~Since 1977~
Visitor Guide

Hiking in Comox Valley & Campbell River

Hiking in Cruikshank Canyon, Strathcona Provincial Park.

Walk along the ocean, wind your way through ancient rainforest, climb into the mountains and enjoy a wander through the meadows of Forbidden Plateau. There are hundreds of kilometres of trails in the Comox Valley and Campbell River region just waiting to be explored.

Nymph Falls Puntledge RiverThe more than 40 municipal parks in Courtenay and Comox offer up a range of accessible trails and a variety of terrain on self-guided trails. Cumberland's forest trails attract hikers leading for solitude.


Seal Bay Regional Nature Park contains a network of wooded trails on the Comox Peninsula. The paths are great for hiking and biking and some are wheelchair accessible. A steep path leads to the beach where visitors often see seals, sea lions, bald eagles and other wildlife.

The meandering trails that follow the Puntledge River at Nymph Falls Regional Nature Park are popular with visitors and local residents.


Within the City of Campbell River, there are more than 50 kilometres through its 1,500 hectares of parkland and natural space. Several routes wend through the Beaver Lodge Forest Lands, and the trail to the mouth of the river at Dick Murphy Park at Tyee Spit is a good choice for a family-friendly excursion.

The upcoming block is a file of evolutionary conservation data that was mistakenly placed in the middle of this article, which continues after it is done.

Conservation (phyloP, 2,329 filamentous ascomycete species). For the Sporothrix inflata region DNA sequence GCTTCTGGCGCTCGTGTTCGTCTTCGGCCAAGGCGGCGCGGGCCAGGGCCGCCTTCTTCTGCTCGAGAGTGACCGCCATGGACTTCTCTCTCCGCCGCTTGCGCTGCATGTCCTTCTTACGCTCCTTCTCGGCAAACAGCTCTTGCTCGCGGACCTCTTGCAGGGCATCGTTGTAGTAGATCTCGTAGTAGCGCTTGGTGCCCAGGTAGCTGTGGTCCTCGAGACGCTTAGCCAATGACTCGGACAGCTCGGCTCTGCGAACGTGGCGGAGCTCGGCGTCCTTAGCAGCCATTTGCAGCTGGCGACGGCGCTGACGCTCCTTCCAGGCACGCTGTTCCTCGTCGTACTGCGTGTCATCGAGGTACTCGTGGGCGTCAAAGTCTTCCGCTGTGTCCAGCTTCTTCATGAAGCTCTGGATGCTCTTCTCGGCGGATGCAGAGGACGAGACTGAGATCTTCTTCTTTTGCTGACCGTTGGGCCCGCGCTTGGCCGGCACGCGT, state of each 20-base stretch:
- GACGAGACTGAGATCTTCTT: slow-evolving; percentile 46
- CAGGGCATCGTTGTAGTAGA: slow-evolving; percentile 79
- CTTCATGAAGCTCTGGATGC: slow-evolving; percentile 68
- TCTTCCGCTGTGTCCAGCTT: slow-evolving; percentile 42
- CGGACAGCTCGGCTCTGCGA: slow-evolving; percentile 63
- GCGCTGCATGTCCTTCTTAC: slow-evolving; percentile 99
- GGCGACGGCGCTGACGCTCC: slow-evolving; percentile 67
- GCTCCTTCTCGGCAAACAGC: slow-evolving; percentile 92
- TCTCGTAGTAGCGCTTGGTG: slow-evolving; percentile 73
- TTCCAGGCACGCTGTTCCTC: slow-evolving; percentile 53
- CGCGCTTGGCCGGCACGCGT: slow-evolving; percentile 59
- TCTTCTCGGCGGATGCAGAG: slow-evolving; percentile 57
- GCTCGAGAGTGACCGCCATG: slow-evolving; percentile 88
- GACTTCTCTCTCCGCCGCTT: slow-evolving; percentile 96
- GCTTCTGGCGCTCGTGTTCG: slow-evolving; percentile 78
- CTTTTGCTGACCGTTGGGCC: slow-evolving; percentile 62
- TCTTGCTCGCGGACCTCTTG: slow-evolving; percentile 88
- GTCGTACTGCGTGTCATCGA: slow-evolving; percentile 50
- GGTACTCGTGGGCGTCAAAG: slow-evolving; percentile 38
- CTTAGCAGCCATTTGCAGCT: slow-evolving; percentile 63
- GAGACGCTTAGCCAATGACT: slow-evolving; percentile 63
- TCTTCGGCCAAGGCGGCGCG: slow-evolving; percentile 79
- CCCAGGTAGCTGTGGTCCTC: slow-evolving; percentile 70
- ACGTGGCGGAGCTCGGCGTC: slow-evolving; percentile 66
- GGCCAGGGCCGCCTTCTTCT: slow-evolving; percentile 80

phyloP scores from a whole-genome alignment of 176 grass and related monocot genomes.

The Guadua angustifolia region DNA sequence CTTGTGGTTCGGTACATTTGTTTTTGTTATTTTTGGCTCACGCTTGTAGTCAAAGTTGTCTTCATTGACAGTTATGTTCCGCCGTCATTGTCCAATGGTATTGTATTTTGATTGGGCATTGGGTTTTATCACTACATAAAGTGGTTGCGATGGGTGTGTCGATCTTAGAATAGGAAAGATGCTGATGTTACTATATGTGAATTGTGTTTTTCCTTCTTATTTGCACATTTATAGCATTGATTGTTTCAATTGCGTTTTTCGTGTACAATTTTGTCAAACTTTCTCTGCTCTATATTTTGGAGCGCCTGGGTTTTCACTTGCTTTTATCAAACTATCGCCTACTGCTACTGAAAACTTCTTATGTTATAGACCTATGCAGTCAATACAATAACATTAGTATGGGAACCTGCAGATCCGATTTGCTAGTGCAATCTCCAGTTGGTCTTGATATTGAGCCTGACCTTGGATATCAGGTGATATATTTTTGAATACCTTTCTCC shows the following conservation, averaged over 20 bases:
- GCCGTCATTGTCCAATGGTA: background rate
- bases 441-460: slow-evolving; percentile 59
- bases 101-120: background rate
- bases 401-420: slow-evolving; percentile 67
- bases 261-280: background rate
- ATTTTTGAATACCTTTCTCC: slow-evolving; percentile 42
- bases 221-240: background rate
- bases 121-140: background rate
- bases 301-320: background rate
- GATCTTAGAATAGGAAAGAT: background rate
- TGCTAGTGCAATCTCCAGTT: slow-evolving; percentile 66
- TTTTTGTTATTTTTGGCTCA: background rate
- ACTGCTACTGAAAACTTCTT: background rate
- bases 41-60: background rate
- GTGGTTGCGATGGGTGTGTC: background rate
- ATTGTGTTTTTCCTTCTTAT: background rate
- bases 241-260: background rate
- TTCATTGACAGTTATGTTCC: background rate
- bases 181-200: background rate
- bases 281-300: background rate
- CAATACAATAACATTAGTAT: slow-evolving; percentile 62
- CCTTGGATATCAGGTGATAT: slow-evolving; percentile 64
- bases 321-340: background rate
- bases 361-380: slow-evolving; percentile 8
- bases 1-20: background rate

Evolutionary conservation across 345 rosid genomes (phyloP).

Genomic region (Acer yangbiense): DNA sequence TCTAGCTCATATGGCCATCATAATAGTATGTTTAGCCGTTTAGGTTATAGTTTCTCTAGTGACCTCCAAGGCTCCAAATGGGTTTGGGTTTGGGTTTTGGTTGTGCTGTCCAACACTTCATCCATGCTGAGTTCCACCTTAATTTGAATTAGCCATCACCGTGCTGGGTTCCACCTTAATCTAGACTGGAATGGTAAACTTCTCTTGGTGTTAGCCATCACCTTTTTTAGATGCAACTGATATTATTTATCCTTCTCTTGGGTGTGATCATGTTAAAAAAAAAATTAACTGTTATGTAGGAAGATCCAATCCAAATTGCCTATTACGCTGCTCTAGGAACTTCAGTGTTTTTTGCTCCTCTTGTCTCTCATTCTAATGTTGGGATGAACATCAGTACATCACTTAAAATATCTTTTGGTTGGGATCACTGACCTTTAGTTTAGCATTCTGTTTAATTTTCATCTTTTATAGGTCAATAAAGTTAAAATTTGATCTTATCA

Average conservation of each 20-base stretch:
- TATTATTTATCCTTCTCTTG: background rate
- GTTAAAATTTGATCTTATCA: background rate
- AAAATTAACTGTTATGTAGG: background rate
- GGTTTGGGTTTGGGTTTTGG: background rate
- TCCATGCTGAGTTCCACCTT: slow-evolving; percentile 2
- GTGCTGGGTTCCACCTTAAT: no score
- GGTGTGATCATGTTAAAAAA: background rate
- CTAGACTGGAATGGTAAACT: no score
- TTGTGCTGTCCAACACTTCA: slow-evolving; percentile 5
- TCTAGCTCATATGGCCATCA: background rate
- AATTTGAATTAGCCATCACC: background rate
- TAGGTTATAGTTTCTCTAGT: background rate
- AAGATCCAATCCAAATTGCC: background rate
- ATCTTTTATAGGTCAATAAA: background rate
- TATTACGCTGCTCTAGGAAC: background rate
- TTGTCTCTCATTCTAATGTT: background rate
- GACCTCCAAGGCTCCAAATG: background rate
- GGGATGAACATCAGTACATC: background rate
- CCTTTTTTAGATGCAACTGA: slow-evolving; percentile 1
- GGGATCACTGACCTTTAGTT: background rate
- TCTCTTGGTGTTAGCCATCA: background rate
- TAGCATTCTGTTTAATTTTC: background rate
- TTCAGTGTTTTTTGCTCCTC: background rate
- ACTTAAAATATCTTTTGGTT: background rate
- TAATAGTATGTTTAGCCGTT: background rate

Elk Falls Suspension Bridge Campbell River

The Canyon View Trail is a well-maintained loop, which winds along the Campbell River and crosses an 80-foot suspension walkway that spans the canyon. The trailhead is at the John Hart Generating Station off Highway 28, 10 minutes west of the town. Further west on Highway 28, Strathcona Provincial Park has a variety of routes that range from moderate to difficult.

Elk Lake Provincial Park has six kilometres of trails that travel through old growth Douglas fir forest and to Elk, Moose and Deer Falls along the Campbell River. Detailed trail maps are located at the day-use areas and in the campground.


Paradise Meadows StrathconaMount Washington Alpine Resort is a prime destination for subalpine hiking and wildlife watching, right on the doorstep to Strathcona Provincial Park, Vancouver Island's largest nature preserve.

Trails lead off into Paradise Meadows and Strathcona Provincial Park and the loop trail to Battleship Lake and Lake Helen Mackenzie often reveal sightings of island deer and Roosevelt elk.

Hikers discover the unique flora and fauna in the mile-high alpine life zone and interpretive signs along a self-guided tour explain the distinct landmarks. Please remember to tread lightly and always pack out everything you pack in!